Church President Volker Jung places this thought at the centre of his message for Pentecost and calls for trust in God’s Spirit also in ecumenical relations.
To the press release in the wording
Darmstadt, 7 June 2019: The Hesse-Nassau Church President Volker Jung reminded us at the forthcoming Pentecost that not all people need to be equal. „It is not important that people force people into unity, but to live peacefully and well together as different people,“ he explained on Friday (7 June) in Darmstadt in the run-up to Pentecost. „The fact that people meet each other in dignity belongs for me right at the top. This also includes admitting differences and diversity and not rising above others – for example in the opinion of being someone better and thinking, having the better culture, the better religion or even the better origin“, Jung continued.
Disgusting statements on the Internet
According to the Church President, the dispute over diversity in society has become even more acute as a result of the refugees who have come to Germany in recent years. Unfortunately, it has also led to extreme disrespect. Thus „the disgusting remarks in the net after the death of District President Dr. Walter Lübcke are marked by unbearable irreverence and contempt for humanity“. [Background information: Dr. Walter Lübcke was murdered in the night of 1st to 2nd of June in his home. The police is still investigating and there is no clear picture about the background. His commitment to refugees repeatedly led to messages of hatred against him on the Internet.] The biblical Pentecost story with the idea of the Spirit of God, who brings people to God and to each other, could contribute to a peaceful coexistence. The events of Pentecost also contained an important guiding idea for a good coexistence: „Understanding the foreign and not concealing one’s own“. Jung: „I am convinced: This is a guiding principle with which people can meet well. It helps people to understand each other. They don’t have to agree on everything. They understand each other and yet remain different people in all their diversity.“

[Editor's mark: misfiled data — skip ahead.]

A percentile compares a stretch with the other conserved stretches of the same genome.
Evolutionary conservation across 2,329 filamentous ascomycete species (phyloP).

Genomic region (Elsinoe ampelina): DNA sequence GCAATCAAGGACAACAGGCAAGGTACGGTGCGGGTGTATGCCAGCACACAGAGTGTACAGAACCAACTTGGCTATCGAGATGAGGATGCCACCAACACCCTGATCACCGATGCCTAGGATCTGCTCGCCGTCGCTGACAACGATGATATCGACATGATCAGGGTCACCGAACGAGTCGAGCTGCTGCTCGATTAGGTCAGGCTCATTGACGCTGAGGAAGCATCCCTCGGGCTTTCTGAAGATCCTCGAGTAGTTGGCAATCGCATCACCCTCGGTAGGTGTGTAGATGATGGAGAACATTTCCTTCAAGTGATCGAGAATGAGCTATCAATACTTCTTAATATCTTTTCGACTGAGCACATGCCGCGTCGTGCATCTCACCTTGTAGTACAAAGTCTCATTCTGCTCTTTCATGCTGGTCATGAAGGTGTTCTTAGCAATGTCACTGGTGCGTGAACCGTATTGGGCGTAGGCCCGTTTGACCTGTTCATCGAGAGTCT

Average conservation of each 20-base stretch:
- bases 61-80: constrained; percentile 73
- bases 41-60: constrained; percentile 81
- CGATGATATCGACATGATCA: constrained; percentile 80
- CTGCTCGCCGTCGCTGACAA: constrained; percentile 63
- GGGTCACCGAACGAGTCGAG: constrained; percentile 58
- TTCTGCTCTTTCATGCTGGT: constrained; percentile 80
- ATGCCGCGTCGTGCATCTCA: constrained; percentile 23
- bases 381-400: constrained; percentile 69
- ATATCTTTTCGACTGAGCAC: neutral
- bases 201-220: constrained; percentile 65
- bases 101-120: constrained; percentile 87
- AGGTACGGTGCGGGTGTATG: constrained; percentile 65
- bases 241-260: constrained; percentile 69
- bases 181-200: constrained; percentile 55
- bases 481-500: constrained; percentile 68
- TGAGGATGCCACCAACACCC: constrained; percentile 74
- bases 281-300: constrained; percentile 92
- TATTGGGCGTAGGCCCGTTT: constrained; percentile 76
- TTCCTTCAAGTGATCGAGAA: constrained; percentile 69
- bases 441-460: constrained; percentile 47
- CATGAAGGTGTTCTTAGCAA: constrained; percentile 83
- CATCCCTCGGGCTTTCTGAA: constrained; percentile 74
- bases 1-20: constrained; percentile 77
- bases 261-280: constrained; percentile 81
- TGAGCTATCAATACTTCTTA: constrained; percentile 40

Trusting God’s Spirit in Ecumenism
Jung also addressed the progress made in ecumenism. Pentecost posed critical questions to the churches in their various forms. For centuries the churches had been convinced „that people can only live well together if everyone believes the same thing“. Jung: „I am particularly pleased today that the ecumenical relationship between the Protestant and Catholic churches is meanwhile shaped by a Pentecostal spirit. It is a spirit that helps to understand each other’s confession better, without denying the special character of one’s own confession“. Thus, Protestant Christians certainly appreciated the particularly solemn liturgy in a Catholic service. Catholic Christians often welcomed how the Protestant Church debates with one another. For Jung „lived ecumenism“ means „entrusting oneself to the Spirit of God, who helps to bring faith and people together. And it helps to understand the foreign here too and not to conceal one’s own“.
At Pentecost, Christians recall the special meaning of the Holy Spirit. The term Pentecost is derived from the Greek term „the fiftieth“ (pentekoste), which alludes to the time of the feast after Easter. According to biblical tradition, 50 days after Easter God sent his spirit to the people, so that they could understand each other even across language barriers. In memory of the outpouring of the Holy Spirit described in the Bible (Acts of the Apostles, chapter 2), Pentecost is also considered the origin of the Church.